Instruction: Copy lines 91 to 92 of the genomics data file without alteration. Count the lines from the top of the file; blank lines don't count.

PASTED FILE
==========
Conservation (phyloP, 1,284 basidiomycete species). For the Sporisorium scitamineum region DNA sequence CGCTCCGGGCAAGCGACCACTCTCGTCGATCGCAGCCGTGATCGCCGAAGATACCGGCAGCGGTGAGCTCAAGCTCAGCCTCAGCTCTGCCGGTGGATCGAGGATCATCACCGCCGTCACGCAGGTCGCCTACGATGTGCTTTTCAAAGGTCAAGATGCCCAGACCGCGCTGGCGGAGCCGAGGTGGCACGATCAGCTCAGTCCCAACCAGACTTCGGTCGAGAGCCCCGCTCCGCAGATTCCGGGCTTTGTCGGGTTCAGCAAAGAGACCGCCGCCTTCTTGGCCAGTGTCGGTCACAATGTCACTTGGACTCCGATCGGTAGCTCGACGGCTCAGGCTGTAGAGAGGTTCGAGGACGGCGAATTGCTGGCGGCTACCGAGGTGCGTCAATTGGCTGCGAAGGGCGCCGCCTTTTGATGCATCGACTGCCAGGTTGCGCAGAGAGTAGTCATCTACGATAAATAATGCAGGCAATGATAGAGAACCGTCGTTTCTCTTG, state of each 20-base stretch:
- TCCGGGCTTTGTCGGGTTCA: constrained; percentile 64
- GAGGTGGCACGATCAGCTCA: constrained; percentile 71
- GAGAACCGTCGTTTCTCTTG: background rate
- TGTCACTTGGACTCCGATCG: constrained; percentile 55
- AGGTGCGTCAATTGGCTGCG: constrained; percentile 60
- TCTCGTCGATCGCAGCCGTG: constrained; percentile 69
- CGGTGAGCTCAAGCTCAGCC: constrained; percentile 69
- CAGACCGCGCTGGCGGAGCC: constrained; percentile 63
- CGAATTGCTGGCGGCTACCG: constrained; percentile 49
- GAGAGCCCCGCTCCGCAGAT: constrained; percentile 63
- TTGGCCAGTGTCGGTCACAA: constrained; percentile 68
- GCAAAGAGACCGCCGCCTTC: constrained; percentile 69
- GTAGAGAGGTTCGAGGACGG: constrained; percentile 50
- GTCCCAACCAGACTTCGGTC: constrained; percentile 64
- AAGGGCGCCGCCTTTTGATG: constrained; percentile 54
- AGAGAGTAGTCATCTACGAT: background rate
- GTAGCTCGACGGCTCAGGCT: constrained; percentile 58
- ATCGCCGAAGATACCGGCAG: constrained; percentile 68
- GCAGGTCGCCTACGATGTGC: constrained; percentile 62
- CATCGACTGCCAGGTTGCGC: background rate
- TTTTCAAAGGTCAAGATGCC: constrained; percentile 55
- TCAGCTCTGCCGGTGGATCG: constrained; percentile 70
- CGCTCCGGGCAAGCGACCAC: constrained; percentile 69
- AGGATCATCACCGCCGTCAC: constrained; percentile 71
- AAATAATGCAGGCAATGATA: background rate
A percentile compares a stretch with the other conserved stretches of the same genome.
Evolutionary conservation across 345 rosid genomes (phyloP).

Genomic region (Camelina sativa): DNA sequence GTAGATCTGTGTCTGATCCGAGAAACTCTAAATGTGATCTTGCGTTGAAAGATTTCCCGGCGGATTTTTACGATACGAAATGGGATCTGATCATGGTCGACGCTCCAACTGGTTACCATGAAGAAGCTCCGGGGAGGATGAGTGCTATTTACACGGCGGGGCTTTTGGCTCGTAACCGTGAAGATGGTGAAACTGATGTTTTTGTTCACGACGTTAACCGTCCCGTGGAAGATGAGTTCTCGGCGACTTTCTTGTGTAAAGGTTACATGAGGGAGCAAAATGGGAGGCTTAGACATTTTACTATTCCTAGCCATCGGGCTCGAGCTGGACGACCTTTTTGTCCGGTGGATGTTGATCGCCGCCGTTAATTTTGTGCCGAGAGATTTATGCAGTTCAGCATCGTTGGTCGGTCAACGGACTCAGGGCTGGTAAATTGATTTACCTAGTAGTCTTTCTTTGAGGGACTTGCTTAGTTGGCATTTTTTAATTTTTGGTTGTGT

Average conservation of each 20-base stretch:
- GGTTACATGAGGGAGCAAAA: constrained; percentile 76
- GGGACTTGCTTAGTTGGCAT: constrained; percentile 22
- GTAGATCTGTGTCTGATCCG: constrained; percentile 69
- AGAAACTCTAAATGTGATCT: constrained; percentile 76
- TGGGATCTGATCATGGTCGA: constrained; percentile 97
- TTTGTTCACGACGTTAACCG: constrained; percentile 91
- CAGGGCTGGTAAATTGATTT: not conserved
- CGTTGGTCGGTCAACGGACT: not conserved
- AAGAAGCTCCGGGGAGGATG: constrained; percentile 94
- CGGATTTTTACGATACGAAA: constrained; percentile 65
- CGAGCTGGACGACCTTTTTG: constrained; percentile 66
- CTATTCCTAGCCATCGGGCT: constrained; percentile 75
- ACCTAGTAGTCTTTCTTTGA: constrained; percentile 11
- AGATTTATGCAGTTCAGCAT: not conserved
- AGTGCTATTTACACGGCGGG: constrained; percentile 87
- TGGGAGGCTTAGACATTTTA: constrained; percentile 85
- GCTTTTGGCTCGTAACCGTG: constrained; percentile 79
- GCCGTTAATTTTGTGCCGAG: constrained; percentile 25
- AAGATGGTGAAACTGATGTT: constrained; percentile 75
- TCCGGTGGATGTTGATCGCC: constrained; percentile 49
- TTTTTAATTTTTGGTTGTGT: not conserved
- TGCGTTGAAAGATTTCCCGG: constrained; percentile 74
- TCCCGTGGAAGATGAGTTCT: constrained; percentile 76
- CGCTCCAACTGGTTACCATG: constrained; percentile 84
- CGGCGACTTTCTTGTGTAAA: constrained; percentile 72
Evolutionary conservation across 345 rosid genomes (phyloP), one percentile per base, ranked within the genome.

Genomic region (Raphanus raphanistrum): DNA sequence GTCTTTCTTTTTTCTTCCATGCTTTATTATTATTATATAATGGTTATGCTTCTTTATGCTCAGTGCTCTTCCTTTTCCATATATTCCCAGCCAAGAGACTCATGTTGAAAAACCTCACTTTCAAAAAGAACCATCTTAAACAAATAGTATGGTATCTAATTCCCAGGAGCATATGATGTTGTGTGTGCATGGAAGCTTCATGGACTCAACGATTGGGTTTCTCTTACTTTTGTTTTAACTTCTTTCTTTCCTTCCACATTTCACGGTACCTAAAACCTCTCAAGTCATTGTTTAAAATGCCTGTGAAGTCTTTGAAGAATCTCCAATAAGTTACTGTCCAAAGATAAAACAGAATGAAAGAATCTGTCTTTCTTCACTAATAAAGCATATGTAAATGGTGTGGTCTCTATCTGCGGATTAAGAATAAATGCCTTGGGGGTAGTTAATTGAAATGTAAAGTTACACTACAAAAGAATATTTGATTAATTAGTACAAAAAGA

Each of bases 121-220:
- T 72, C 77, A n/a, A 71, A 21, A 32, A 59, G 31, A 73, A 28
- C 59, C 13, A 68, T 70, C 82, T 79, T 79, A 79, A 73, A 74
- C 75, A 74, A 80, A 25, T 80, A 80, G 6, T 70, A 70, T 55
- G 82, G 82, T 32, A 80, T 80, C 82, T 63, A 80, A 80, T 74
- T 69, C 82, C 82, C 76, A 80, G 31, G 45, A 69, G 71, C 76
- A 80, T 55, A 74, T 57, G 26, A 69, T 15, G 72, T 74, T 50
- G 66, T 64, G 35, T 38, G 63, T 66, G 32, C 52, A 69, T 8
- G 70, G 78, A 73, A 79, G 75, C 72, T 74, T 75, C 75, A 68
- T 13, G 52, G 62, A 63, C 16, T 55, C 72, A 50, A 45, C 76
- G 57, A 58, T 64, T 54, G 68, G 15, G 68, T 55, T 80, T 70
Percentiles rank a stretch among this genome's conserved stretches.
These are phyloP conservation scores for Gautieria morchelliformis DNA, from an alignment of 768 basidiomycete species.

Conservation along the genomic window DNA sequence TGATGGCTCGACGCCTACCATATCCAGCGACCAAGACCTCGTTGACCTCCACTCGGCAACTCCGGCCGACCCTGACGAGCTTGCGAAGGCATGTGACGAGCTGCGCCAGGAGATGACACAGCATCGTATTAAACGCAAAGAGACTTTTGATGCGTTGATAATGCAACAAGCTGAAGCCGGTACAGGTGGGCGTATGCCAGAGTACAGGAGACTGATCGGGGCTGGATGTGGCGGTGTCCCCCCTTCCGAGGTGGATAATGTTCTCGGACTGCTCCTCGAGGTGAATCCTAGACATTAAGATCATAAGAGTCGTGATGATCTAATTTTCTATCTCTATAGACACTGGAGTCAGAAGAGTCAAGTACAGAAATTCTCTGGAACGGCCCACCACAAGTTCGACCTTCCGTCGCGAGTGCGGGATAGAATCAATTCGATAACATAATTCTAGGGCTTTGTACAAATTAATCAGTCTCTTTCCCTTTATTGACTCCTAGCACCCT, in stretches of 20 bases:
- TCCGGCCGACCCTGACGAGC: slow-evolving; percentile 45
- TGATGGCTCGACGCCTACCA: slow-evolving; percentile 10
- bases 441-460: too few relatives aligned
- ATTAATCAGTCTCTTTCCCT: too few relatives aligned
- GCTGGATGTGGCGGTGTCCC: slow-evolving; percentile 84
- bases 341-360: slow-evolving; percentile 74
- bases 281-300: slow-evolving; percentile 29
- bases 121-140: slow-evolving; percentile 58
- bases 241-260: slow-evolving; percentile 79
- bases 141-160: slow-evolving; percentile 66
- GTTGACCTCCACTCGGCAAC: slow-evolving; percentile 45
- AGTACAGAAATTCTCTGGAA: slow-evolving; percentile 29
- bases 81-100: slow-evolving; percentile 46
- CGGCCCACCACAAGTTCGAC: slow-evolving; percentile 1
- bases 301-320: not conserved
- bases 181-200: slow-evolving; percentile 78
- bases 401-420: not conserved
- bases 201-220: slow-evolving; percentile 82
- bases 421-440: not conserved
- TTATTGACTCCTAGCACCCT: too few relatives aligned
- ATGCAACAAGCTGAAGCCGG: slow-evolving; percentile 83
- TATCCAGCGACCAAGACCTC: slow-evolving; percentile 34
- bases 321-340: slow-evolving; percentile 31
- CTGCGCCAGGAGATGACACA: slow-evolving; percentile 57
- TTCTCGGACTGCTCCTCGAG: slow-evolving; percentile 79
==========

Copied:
- TTATTGACTCCTAGCACCCT: too few relatives aligned
- ATGCAACAAGCTGAAGCCGG: slow-evolving; percentile 83